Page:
Finally, the EU referendum is nearly upon us. Thank the Lord it’s almost over. With every passing week, the arguments on both sides of the campaign have become more hysterical. No, I don’t believe the sky will fall in if the UK leaves the Union. It may get rocky for a while – divorces rarely end sweetly – but common sense will prevail because it’s in everyone’s interests that a deal is done. Yes, I do think high levels of migration to the UK caused by alarming levels of unemployment in some parts of the Eurozone has put pressure on housing and public services. But there are better ways to solve this than throwing the baby out with the bathwater. I must confess, I flip-flopped for a while. It’s an incredibly important decision and I’ve tried to weigh up the pros and cons as best as I could. But I cannot in all conscience vote on the same side as the likes of Nigel Farage and his acolytes of little-Englanders blaming migrants for everything that moves or the unsavoury troupe of neo-liberal Tories led by bonkers Boris whose only answer to the funding problems within the health service is to privatise it. And yes, I do believe there is a link between the cowardly murder of Jo Cox by a fascist nutter and some of the more extreme voices in the leave campaign. You don’t have to pull the trigger to load the gun. Just saying.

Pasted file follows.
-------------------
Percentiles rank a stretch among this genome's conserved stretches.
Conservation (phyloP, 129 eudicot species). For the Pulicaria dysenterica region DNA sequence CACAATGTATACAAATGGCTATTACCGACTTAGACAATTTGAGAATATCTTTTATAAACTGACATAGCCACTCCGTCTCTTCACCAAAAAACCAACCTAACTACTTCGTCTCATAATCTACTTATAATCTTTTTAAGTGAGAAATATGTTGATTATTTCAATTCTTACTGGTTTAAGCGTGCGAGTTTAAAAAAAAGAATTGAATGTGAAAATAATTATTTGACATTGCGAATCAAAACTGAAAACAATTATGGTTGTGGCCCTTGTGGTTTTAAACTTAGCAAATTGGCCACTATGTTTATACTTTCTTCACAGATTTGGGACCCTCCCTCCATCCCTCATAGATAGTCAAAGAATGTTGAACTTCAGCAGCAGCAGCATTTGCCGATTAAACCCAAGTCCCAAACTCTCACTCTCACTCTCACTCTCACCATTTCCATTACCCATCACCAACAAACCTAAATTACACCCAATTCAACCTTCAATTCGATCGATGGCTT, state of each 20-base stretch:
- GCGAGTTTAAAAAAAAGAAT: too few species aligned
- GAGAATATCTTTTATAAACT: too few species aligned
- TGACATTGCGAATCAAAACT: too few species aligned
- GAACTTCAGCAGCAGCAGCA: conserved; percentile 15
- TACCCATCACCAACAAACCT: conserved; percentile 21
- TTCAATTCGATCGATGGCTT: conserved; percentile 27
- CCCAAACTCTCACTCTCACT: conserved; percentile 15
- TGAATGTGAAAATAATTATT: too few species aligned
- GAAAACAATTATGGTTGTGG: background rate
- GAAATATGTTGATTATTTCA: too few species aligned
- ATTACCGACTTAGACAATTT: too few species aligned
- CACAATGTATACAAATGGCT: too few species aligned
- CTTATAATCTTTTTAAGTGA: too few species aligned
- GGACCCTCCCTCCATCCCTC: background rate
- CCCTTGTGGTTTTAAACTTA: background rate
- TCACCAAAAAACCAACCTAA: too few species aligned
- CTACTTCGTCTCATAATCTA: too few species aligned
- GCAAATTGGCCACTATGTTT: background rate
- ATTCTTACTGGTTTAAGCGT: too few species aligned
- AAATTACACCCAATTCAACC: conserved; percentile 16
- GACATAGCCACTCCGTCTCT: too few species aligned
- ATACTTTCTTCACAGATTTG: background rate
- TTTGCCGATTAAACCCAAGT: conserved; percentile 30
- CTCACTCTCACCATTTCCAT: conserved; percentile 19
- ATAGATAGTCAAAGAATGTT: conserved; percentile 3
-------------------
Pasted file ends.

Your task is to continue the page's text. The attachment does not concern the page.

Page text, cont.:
It’s been a stonker of a year. In partnership with Summertime Publishing, I launched Springtime Books to provide a publishing platform for expat writers and in May, I wrapped up the saga of our emigrey days with the release of Turkey Street. The book birthing was particularly painful. Eighteen months later than planned, I fretted my comeback would be as welcome as another Spice Girls reunion, but the pain eased as the reviews dropped onto the mat. Against the blogging odds, Perking the Pansies continues to trip along nicely with a bevy of fans old and new. Somehow or other, I’ve just exceeded my 1,000th post and 10,000th comment. Not bad, I suppose, for some silly old nonsense. For all these things, I’m nothing if not grateful.